Jehovist writers such as Nehemia Gordon, who helped translate the "Dead Sea Scrolls", have acknowledged the general agreement among scholars that the original pronunciation of the Tetragrammaton was Yahweh, and that the vowel points now attached to the Tetragrammaton were added to indicate that Adonai was to be read instead, as seen in the alteration of those points after prefixes. He wrote: "There is a virtual scholarly consensus concerning this name" and "this is presented as fact in every introduction to Biblical Hebrew and every scholarly discussion of the name." Gordon, disputing this consensus, wrote, "We have seen that the scholarly consensus concerning Yahweh is really just a wild guess," and went on to say that the vowel points of Adonai are not correct. He argued that "the name is really pronounced Ye-ho-vah with the emphasis on 'vah'. Pronouncing the name Yehovah with the emphasis on 'ho' (as in English Jehovah) would quite simply be a mistake."

Proponents of pre-Christian origin

18th-century theologian John Gill puts forward the arguments of 17th-century Johannes Buxtorf II and others in his writing, A Dissertation Concerning the Antiquity of the Hebrew Language, Letters, Vowel-Points and Accents. He argued for an extreme antiquity of their use, rejecting the idea that the vowel points were invented by the Masoretes. Gill presented writings, including passages of scripture, that he interpreted as supportive of his "Jehovist" viewpoint that the Old Testament must have included vowel-points and accents. He claimed that the use of Hebrew vowel points of יְהֹוָה, and therefore of the name Jehovah (pronounced  /jəˈhoʊvə/), is documented from before 200 BCE, and even back to Adam, citing Jewish tradition that Hebrew was the first language. He argued that throughout this history the Masoretes did not invent the vowel points and accents, but that they were delivered to Moses by God at Sinai, citing Karaite authorities Mordechai ben Nisan Kukizov (1699) and his associates, who stated that "all our wise men with one mouth affirm and profess that the whole law was pointed and accented, as it came out of the hands of Moses, the man of God." The argument between Karaite and Rabbinic Judaism on whether it was lawful to pronounce the name represented by the Tetragrammaton is claimed to show that some copies have always been pointed (voweled) and that some copies were not pointed with the vowels because of " oral law", for control of interpretation by some Judeo sects, including non-pointed copies in synagogues. Gill claimed that the pronunciation pronounced  /jəˈhoʊvə/ can be traced back to early historical sources which indicate that vowel points and/or accents were used in their time. Sources Gill claimed supported his view include:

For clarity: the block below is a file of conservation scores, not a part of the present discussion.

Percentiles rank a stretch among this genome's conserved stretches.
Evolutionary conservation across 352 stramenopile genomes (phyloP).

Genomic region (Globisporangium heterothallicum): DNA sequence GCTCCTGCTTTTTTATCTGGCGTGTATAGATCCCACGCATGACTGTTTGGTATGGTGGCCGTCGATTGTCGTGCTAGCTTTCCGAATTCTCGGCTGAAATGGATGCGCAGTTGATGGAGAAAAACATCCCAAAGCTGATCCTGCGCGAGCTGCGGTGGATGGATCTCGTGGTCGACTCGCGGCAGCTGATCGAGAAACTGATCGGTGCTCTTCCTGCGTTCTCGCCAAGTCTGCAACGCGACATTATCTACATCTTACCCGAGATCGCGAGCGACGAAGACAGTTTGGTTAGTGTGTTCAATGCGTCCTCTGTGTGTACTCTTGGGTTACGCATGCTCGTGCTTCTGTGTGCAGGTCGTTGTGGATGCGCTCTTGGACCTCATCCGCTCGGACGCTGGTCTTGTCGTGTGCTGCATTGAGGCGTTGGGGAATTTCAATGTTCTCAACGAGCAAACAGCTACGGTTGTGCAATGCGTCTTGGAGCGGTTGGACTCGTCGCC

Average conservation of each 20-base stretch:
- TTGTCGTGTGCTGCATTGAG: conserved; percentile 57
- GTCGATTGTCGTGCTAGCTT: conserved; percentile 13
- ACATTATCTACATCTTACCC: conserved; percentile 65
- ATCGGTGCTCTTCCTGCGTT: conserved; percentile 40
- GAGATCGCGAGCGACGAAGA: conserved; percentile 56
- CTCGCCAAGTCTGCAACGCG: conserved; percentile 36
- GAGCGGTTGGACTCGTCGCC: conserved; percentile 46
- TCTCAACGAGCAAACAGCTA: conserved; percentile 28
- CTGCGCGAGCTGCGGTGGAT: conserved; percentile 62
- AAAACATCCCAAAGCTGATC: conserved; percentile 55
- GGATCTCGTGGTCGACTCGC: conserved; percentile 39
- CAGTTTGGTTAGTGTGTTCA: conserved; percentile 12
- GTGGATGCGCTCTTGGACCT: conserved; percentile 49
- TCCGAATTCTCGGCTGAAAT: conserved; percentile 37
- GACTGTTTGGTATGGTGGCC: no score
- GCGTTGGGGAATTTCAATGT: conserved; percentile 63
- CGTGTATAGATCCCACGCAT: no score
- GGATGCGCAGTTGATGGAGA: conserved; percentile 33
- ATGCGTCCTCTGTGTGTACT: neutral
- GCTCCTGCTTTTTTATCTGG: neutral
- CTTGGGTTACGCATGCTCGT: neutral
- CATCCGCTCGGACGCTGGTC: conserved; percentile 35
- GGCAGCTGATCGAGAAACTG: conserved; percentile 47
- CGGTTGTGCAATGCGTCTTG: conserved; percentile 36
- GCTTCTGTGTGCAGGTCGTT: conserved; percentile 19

• The Book of Cosri and commentator Rabbi Judab Muscatus, which claim that the vowel points were taught to Adam by God.
  • Saadiah Gaon (927 AD)
  • Jerome (380 AD)
  • Origen (250 AD)
  • The Zohar (120 AD)
  • Jesus Christ (31 AD), based on Gill's interpretation of Matthew 5:18
  • Hillel the Elder and Shammai division (30 BC)
  • Karaites(120 BCE)
  • Demetrius Phalereus, librarian for Ptolemy II Philadelphus king of Egypt (277 BCE)